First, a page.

Mourne Skyline MTR 2018

Another year, another stunning edition of the Mourne Skyline MTR awaits. This race over the last-years has personified the true ethos of going fast and light to the mountains. Created by Justin and Ryan Maxwell, the race has been a permanent fixture on the Skyrunning UK calendar.

In 2018, over 250 runners will toe the line to undertake what is one of the toughest challenges out there, a 35k race, incorporating 3,370m (11,057ft) of accumulative ascent, set in the heart of the scenic Mourne Mountains in Northern Ireland.  The event, which is now in it’s 5th year, will take place on Saturday 20th October 2018, starting at 0900. The race is brought to you by NiRunning (Northern Ireland Running), Northern Ireland’s most popular running website, with assistance from the Northern Ireland Mountain Running Association (NIMRA).

Race website HERE

The Mourne Mountains are a granite mountain range in County Down in the south-east of Northern Ireland. Owned by the National Trust, an area of outstanding beauty, it includes Slieve Donard (850m), the highest mountain in Northern Ireland and Ulster and as such it provides a perfect location for a mountain race.

Among the more famous features, the Mourne Wall is a key element of this region and a key aspect of the race. Construction of the wall was started in 1904 and was completed in 1922; its purpose, to define the boundary of an area of land purchased by the Belfast Water Commission.

Comprised of forest path, fire roads, single track, granite trail and tough uneven broken fell, the race is a tough challenge. In just 35km the course has a brutal 3370m of ascent and no less than 9 peaks, the highest being Slieve Donard at 850m.

“…this would be a tough one, with 11,000 feet of climbing over 22 miles, a serious amount of ascent and descent that equated to 500 feet per mile,” said 2015 5th place runner and Lakeland 50 champion, Jayson Cavill. “That is almost double the climbing of the Yorkshire Three Peaks route over a slightly shorter distance.”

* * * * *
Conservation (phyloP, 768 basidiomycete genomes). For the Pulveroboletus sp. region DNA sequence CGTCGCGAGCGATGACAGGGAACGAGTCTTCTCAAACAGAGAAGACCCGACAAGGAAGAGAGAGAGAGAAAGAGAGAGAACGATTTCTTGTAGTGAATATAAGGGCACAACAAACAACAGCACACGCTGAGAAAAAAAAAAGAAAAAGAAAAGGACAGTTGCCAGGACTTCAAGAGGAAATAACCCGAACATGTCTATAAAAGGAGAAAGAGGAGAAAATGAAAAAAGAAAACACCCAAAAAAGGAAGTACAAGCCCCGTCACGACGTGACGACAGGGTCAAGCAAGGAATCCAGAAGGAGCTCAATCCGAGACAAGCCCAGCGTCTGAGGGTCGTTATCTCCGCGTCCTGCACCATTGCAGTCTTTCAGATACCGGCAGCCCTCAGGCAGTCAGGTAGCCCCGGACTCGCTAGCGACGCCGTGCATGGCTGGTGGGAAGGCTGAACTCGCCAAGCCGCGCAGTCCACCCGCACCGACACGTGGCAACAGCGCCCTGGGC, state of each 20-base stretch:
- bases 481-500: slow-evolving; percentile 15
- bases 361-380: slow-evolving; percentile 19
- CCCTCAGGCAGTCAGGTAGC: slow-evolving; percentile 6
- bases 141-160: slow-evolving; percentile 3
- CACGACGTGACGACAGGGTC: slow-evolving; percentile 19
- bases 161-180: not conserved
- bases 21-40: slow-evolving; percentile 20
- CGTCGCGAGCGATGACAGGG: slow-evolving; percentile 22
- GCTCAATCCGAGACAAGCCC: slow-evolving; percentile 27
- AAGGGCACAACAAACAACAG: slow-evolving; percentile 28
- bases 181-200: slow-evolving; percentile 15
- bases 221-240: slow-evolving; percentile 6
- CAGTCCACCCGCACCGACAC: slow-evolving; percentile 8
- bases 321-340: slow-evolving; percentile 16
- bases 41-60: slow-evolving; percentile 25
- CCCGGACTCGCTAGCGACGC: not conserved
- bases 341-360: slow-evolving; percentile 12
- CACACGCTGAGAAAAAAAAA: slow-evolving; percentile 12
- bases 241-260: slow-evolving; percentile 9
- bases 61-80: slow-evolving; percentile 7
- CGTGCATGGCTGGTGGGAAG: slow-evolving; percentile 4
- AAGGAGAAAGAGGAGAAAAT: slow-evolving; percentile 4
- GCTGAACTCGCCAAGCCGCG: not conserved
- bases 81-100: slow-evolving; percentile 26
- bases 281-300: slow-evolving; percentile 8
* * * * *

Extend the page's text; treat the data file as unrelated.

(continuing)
The coastal town of Newcastle hosts the start of the race and a short section of road leads into Donard Park via the promenade entrance and the ‘Granite Trail’ awaits for a long and relentless climb. Dundrum Bay is visible to the west, before a fast downhill section to a climb of the stony and challenging Glen River Path to the Col between Slieve Donard and Slieve Commedagh.

At Hare’s Gap, the first major peak awaits, Slieve Bearnagh, first passing the North Tor before reaching the summit quickly followed with the technical ascent of Slieve Meelmore. The Mourne Wall becomes a key feature of the race and for the first time the runners follow its line for just 0.4km before veering right and descending towards The Mourne Way path. 

Fofany Dam precludes the only road section of the course which leads to the Mourne Wall and the style between Ott and Slieve Loughshannagh. The climbs and summits come thick and fast now; Slieve Loughshannagh, Slieve Meelbeg and the course continues to follow the Mourne Wall leading to a repeated climb of the technical and challenging Slieve Meelmore, this time in the opposite direction. The toughest climb of the day follows, Slieve Bearnagh. 

Passing around the North Tor it is downhill towards Hare’s Gap and a steep climb next to the Mourne Wall towards Slievenaglogh and Slieve Commedagh, Northern Ireland’s second highest mountain. It is ironic that Slieve Commedeagh should lead into Slieve Donard and the highest point of the race. On a clear day the views are magnificent out over the sea, inland towns and villages are visibleand of course, the Mourne Mountains. From the summit, it’s all downhill to the finish via the rocky Glen River Path and a fire road that leads into Donard Park and the finish.

J Marshall Thompson, an experienced ski mountaineer from the USA raced the 2014 edition and placed 3rd, an incredible result for someone who had never experienced such technical terrain.

“That was some of the most crazy terrain I have ever run. It was relentless. It was beyond technical. You had no idea where to put your feet and I can’t tell you how many times I fell over; I loved it’

But the technicality and challenges the Mourne Mountains offer are not for everyone, Jo Meek has raced for team GB and has placed top 5 at the iconic Comrades Ultramarathon in South Africa:

“I really did push and race hard but the relentless ankle twisting and gnarly terrain beat me down and in the latter stages. I eased off a little knowing that 2nd place was secure.”

The mountains of Northern Ireland may not have the height or elevation gain the the Alps or Pyrenees offer, but what they lack in height is more than compensated for in technicality and repeated roller coaster climbing. Ask anyone who has run it, the Mourne Skyline MTR is no easy race.

The race description is taken from the book RUNNING BEYOND HERE

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